Cardboard boxes might not seem like the sexiest place to invest in the stock market. Butboxes can contain big surprises -- such as the surprise success of cardboard box company Packaging Corporation of America (NYSE: PKG), whose stock is up 33% over the past year, six times better than the performance of the S&P 500.
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Packaging Corp stock has worked out pretty well for banker BMO Capital, which recommended the stock to its clients back in July 2015. But today, BMO has had a rethink about Packaging Corp stock, and just downgraded the stock from outperform to market perform.
Here are three things BMO says it doesn't like about the stock.
Should you stock up on Packaging Corp stock? BMO Capital thinks not. Image source: Getty Images.
1. The U.S. dollar
The first thing BMO doesn't like about Packaging Corp stock is...the U.S. dollar. As StreetInsider.com reports, BMO worries that a strong U.S. Dollar is bad news for U.S. companies doing business abroad. But if you ask me, this is a trumped-up worry.
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According to data from S&P Global Market Intelligence, Packaging Corp actually gets only about 3% of its annual revenue from foreign sources, with the bulk of its business being done right here in the U.S. of A. While foreign exchange headwinds might affect the business somewhat, I don't think this should overly concern investors.
2. Pricing power
A second concern BMO raises is Packaging Corp's ability to stick its customers with a $50 increase in the price of containerboard. In a still-iffy economy, that could be a concern. One thing that's reassuring, though, is the fact that $50 price hikes have gone into effect pretty much across the (container) board.
In September, Midland Paper confirmed that "major containerboard producers" including not just Packaging Corp, but WestRock (NYSE: WRK), Georgia-Pacific, and even International Paper (NYSE: IP) all instituted $50/ton increases in the price of their containerboard products last month -- the first such wide-scale increase in nearly four years. While it's still early innings in the effort to make this price hike stick, the widespread support for the price increase among so many competitors suggests no one is breaking ranks and trying to fight a price war. That increases the chance that the price hike will stay.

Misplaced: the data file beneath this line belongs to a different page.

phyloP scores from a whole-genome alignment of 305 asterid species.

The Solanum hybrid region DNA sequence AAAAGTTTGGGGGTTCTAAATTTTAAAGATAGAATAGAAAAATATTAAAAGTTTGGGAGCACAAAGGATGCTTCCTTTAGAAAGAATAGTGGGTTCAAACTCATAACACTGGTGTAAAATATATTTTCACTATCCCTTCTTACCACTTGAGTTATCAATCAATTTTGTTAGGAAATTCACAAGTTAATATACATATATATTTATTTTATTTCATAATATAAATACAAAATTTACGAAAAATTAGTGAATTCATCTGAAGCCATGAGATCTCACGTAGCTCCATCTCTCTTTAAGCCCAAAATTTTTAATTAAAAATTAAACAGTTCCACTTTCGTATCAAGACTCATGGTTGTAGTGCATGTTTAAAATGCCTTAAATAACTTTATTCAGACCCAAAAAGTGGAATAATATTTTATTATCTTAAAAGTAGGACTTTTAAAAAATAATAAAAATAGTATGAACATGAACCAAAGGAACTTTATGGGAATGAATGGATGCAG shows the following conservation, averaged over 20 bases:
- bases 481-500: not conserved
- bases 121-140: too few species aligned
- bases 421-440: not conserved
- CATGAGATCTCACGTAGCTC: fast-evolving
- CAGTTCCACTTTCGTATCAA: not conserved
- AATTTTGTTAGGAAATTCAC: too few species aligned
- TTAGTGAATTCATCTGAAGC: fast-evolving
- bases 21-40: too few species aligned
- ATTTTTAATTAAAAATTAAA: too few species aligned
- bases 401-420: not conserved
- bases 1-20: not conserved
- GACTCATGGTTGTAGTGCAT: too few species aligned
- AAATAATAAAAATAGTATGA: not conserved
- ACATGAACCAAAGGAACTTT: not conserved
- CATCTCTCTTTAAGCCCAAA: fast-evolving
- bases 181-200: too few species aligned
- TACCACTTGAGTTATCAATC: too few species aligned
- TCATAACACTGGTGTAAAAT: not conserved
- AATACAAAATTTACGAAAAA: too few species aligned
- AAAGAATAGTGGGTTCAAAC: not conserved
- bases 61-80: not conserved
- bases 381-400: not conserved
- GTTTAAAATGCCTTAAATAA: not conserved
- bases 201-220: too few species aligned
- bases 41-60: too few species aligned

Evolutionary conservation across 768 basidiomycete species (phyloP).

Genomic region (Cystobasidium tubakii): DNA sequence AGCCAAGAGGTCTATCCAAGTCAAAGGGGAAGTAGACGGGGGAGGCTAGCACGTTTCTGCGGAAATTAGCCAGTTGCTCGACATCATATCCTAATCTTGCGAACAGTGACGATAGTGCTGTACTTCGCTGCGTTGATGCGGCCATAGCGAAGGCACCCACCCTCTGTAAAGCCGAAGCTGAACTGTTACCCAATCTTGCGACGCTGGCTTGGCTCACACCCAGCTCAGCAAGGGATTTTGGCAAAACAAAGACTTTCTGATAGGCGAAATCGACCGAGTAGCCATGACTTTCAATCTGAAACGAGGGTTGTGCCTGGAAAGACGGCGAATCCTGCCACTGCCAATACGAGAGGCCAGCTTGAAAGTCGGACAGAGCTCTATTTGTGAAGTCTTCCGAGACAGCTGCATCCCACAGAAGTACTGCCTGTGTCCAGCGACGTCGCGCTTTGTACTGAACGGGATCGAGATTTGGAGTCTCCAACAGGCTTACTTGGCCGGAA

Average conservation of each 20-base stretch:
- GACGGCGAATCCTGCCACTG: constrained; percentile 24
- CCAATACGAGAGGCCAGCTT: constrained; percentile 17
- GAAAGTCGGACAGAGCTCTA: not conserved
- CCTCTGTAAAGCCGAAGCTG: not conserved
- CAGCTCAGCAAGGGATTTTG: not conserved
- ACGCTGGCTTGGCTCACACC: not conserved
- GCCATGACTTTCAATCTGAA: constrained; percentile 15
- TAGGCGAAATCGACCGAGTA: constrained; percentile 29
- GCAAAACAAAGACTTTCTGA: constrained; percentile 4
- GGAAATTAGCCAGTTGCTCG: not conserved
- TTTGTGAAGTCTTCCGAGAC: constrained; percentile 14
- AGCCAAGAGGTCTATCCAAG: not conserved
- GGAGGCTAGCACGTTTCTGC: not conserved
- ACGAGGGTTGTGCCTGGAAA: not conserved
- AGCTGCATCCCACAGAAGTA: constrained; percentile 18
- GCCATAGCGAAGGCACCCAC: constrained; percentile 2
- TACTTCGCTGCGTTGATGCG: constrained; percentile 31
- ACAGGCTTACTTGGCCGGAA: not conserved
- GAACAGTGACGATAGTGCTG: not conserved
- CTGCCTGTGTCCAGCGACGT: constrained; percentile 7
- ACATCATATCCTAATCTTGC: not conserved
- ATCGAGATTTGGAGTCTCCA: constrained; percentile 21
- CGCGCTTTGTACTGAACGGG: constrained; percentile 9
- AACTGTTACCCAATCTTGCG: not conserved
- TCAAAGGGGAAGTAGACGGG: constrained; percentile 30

BMO's third objection to Packaging Corp stock -- and the one I actually agree with -- is the valuation of the stock. While BMO calls Packaging Corp "best-in-class" for its profit margins, and praises the stock's balance sheet as "strong," BMO worries that "the stock [is] trading within 3.5% of our price target," and sees little room for it to grow past this.
And that's the most important thing
On this point I agree. Priced at more than 18 times earnings, and 15 times free cash flow, Packaging Corp doesn't look drastically overvalued. Rival International Paper sells for more than 22 times earnings after all (and 16.5 times free cash flow). WestRock stock costs only 13.7 times free cash flow, but is GAAP-unprofitable and carries a debt load roughly twice as large as Packaging Corp's.
Viewed in this context, Packaging Corp appears to be valued more or less in line with its peers. Nonetheless, the stock's slow projected growth rate (just 8% compared to International Paper's 10%) doesn't seem to me fast enough to justify Packaging Corp stock's P/E or price-to-free-cash-flow ratio, either one.
At the same time, Packaging Corp's 2.9% dividend yield seems a bit stingy in light of the better yields available at its competitors -- 3.2% at WestRock, 3.9% at International Paper. All things considered, I have to agree with BMO Capital on this one: There are better places to put your money than in Packaging Corp's box.
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